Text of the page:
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Supported PHP Versions

Andy Theuninck edited this page May 6, 2016 · 4 revisions

CORE currently supports PHP version 5.5. Earlier versions may still work outside of specific tools or features but such versions are considered unsupported.

What does "unsupported" mean?

Unsupported means issues stemming from using an older version of PHP will not be fixed upstream. Advice on potential workarounds may be offered but in most cases upgrading to a modern version of PHP is a better path.

What's most likely to break?

Currently anything less than PHP 5.3 will fail catastrophically for lack of namespace support. Starting in version 2.1 CORE may include libraries from composer that require PHP 5.5 or higher. These libraries are still largely optional; the system won't fail without them but some more obscure features won't work correctly. Short array syntax is one of the biggest compatibility problems so using at least PHP 5.4 may be sufficient to smooth over some problems.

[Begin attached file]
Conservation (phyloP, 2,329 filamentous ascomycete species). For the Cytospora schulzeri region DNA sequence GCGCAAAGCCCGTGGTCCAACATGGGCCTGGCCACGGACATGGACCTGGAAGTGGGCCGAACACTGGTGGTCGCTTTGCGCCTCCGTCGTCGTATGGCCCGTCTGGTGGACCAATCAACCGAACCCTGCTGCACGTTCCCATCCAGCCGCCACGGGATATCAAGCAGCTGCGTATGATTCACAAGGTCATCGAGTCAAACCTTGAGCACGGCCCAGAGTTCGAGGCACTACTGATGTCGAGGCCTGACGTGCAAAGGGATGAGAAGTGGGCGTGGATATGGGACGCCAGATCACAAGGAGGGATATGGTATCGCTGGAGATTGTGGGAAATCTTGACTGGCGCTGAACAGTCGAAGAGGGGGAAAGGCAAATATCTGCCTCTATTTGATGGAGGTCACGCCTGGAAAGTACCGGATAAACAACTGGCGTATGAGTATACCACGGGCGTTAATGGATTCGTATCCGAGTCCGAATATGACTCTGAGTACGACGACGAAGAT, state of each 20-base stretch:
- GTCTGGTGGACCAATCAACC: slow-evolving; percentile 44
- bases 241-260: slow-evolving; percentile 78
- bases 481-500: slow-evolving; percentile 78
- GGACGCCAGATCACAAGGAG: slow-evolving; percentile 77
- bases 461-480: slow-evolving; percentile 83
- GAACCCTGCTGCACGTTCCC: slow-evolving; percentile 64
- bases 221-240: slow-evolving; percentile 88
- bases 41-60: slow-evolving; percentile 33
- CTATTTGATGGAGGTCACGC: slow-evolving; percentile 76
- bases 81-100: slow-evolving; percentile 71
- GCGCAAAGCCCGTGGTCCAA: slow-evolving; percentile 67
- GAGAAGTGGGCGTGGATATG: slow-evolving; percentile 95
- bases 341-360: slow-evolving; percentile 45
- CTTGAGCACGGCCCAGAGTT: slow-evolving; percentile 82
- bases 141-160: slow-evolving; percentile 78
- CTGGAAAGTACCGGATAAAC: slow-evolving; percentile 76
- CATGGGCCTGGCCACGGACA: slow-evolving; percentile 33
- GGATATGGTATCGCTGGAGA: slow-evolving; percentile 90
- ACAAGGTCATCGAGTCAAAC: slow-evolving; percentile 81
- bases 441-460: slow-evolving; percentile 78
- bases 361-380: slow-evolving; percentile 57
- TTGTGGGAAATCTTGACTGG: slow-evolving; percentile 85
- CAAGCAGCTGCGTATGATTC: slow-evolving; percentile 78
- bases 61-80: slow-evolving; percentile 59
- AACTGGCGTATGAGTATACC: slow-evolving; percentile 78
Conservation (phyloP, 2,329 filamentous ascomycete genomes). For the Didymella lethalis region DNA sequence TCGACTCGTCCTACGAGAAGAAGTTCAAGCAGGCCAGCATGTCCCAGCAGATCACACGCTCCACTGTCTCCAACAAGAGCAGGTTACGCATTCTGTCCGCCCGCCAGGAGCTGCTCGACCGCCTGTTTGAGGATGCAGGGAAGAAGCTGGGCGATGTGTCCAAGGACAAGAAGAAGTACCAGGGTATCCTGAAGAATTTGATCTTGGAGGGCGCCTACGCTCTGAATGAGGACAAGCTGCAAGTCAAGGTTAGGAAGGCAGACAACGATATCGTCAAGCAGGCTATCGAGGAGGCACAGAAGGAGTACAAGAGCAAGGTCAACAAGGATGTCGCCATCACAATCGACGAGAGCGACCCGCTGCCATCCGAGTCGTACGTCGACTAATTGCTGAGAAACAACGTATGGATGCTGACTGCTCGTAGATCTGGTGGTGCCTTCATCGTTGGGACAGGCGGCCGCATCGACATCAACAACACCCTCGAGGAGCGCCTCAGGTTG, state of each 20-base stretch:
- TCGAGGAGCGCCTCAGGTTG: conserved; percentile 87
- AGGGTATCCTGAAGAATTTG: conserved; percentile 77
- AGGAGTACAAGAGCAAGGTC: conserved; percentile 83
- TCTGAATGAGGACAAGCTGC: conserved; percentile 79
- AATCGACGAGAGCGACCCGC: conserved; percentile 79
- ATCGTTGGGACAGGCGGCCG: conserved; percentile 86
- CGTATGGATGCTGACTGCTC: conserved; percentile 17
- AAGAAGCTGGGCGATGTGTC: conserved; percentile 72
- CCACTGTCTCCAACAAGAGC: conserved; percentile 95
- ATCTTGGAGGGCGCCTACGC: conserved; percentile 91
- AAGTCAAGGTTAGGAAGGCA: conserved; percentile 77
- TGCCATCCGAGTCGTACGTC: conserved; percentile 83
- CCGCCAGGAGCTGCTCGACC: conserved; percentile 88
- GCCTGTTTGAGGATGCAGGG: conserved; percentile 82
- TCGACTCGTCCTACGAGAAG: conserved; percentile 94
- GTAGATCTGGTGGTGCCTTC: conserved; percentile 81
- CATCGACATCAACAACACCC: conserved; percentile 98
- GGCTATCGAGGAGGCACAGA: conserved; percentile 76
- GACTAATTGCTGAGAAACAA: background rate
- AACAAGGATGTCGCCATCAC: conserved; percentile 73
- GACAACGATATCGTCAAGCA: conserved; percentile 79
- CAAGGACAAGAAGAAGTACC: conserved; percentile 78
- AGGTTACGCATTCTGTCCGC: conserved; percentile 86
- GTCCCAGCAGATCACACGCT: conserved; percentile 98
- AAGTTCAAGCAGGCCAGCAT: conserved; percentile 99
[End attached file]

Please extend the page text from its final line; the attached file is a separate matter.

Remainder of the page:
Is PHP 7 supported?

Probably. If you're upgrading an existing system make sure you've fully converted configurations to use mysqli or PDO.

What if my system doesn't include a supported version?

One option is to upgrade your system. Among the major players:

  • Ubuntu 14.04 LTS includes PHP 5.5.9
  • Ubuntu 16.04 LTS includes PHP 7.0.4
  • Debian 8 (Jessie) includes PHP 5.6.20
  • RHEL & CentOS 7 only provide PHP 5.4; 3rd party repos may be required

3rd party repos with newer versions are often an option for other, older mainstream distro releases.

Alternately, you can build PHP from source. A config56.nice script is included in the scripts directory. This requires installing a compiler toolchain and the relevant -dev or -devel packages. If you're comfortable with the standard ./configure, make, make install process it's not a particularly difficult from-scratch build.

Why not support earlier versions?

PHP 5.5 is the oldest version that's actively supported by the PHP project itself. While there are some distros that backport security fixes, there are also now LTS oriented releases that include PHP 5.5 or higher. The larger PHP community is moving on - for example, the minimum for Drupal, Symfony, and Laravel is all now 5.5.9 - and that includes the ecosystem of library packages. There's never a perfect time to change a requirement, but PHP 5.5 has been out long enough that it's not that much of a hurdle. For any remotely popular system the solution is probably just a google query away.

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